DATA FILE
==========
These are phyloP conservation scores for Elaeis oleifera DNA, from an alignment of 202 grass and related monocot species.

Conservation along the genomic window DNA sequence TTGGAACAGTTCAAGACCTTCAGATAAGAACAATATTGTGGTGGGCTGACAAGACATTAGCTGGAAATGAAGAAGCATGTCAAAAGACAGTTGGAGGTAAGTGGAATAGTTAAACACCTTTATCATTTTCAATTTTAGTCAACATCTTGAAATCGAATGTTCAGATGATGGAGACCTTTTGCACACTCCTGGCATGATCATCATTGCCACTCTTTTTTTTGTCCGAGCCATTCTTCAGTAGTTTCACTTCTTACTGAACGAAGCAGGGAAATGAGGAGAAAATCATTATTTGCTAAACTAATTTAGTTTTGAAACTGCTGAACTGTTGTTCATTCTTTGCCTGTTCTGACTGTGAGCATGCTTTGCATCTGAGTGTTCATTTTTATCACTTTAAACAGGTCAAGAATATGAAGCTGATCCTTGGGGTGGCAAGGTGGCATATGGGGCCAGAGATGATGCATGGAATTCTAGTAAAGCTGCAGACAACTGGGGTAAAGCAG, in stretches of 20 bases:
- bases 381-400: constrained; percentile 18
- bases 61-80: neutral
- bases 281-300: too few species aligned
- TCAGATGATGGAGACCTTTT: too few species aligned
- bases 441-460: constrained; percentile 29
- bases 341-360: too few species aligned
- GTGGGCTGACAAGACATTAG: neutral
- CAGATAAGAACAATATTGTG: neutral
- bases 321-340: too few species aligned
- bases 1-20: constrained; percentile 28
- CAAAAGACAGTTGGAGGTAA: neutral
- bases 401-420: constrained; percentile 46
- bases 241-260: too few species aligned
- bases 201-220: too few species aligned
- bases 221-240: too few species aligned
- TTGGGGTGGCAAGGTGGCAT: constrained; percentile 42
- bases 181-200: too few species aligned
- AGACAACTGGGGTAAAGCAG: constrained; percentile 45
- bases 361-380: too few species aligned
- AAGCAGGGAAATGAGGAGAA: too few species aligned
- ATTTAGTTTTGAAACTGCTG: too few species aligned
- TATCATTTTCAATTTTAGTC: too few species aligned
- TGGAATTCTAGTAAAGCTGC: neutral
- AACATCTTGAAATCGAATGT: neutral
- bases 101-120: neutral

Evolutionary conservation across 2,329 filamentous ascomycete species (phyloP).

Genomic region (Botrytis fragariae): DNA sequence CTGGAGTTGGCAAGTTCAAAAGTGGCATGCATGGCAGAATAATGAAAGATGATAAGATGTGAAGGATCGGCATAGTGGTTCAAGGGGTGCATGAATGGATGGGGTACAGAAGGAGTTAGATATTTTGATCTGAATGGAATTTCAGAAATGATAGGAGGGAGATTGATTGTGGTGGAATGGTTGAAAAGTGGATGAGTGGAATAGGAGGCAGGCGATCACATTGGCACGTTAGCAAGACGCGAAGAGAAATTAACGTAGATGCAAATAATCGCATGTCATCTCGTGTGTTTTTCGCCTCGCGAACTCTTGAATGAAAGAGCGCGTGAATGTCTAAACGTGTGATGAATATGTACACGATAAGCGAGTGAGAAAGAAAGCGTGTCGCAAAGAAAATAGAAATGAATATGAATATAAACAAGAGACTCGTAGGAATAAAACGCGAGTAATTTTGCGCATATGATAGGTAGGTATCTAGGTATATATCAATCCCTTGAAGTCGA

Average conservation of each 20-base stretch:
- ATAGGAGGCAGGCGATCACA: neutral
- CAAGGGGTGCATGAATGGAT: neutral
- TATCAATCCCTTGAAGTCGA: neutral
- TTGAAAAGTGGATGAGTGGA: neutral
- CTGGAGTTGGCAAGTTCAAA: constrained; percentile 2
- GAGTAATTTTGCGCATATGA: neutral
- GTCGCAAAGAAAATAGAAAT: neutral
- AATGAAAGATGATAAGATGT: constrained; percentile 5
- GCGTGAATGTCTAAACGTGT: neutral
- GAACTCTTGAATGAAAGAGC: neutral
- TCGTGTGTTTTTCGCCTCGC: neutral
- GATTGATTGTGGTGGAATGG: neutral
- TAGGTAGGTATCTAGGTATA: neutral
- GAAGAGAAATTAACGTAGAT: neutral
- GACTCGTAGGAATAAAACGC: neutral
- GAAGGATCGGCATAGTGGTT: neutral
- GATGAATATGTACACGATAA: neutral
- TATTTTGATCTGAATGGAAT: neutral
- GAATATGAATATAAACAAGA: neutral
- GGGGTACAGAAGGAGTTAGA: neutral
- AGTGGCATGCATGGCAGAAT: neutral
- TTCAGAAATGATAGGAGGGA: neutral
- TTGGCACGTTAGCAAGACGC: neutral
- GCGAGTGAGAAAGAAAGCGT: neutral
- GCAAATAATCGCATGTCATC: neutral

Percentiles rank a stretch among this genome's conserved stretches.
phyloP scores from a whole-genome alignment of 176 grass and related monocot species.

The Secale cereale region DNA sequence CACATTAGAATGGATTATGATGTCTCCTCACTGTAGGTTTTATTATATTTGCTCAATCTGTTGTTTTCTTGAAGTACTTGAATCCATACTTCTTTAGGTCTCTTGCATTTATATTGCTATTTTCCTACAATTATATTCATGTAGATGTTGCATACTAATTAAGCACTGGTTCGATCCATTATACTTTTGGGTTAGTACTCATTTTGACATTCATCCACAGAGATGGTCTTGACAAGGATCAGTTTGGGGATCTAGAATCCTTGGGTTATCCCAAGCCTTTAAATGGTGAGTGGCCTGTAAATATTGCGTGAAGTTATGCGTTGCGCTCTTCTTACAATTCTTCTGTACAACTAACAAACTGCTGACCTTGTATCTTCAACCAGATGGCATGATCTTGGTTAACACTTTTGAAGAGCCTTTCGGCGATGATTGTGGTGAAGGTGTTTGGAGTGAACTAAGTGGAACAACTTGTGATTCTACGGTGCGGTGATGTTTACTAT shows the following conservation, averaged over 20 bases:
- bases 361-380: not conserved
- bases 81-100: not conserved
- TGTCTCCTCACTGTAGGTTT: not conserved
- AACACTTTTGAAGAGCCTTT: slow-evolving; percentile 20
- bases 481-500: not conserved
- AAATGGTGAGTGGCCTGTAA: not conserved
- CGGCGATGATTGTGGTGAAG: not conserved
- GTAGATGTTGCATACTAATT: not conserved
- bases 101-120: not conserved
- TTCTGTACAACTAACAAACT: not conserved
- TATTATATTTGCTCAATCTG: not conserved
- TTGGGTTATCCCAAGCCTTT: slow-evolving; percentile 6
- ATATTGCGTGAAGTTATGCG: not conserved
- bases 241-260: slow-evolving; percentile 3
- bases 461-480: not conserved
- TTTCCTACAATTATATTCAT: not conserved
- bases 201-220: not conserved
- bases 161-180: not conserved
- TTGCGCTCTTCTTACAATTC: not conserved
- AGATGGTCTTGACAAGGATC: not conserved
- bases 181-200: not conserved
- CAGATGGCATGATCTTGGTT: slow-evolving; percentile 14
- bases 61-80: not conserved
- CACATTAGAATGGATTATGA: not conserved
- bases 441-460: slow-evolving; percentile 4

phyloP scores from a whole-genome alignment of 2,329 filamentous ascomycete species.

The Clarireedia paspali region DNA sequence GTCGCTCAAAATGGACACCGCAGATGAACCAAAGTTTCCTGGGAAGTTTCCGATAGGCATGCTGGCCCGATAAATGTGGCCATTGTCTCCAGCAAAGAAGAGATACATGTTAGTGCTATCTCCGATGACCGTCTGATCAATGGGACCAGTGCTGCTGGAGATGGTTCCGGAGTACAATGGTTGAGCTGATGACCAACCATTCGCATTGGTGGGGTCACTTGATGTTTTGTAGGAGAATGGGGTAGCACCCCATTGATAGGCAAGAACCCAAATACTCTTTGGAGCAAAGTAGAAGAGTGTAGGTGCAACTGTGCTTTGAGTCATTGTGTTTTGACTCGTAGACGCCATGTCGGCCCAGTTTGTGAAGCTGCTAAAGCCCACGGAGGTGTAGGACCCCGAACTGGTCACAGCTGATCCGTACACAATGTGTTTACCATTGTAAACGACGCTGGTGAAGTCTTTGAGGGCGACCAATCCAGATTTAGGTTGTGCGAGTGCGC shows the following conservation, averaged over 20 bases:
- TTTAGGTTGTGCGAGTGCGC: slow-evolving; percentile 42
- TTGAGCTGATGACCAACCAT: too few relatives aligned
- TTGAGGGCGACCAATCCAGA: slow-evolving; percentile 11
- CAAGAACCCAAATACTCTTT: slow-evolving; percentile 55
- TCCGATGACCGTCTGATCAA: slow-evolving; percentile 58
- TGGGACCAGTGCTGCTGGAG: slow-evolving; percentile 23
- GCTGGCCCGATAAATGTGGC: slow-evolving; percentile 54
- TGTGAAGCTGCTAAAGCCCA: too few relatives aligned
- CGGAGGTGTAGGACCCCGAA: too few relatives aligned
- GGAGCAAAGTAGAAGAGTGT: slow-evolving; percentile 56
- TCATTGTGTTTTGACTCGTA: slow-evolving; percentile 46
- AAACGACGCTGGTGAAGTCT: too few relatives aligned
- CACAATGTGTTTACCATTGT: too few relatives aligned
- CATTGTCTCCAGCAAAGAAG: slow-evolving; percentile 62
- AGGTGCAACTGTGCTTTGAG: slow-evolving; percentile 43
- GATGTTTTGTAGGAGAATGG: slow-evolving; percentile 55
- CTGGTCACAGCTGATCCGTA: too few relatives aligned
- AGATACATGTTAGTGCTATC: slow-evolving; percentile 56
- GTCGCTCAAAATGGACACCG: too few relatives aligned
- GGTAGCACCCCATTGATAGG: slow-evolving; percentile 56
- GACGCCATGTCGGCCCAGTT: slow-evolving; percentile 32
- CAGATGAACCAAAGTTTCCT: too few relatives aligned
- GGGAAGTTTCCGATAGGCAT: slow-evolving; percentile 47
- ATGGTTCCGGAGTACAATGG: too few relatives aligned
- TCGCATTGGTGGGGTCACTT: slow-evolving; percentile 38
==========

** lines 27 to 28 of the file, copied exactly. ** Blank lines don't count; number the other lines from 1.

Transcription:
- bases 101-120: neutral

Evolutionary conservation across 2,329 filamentous ascomycete species (phyloP).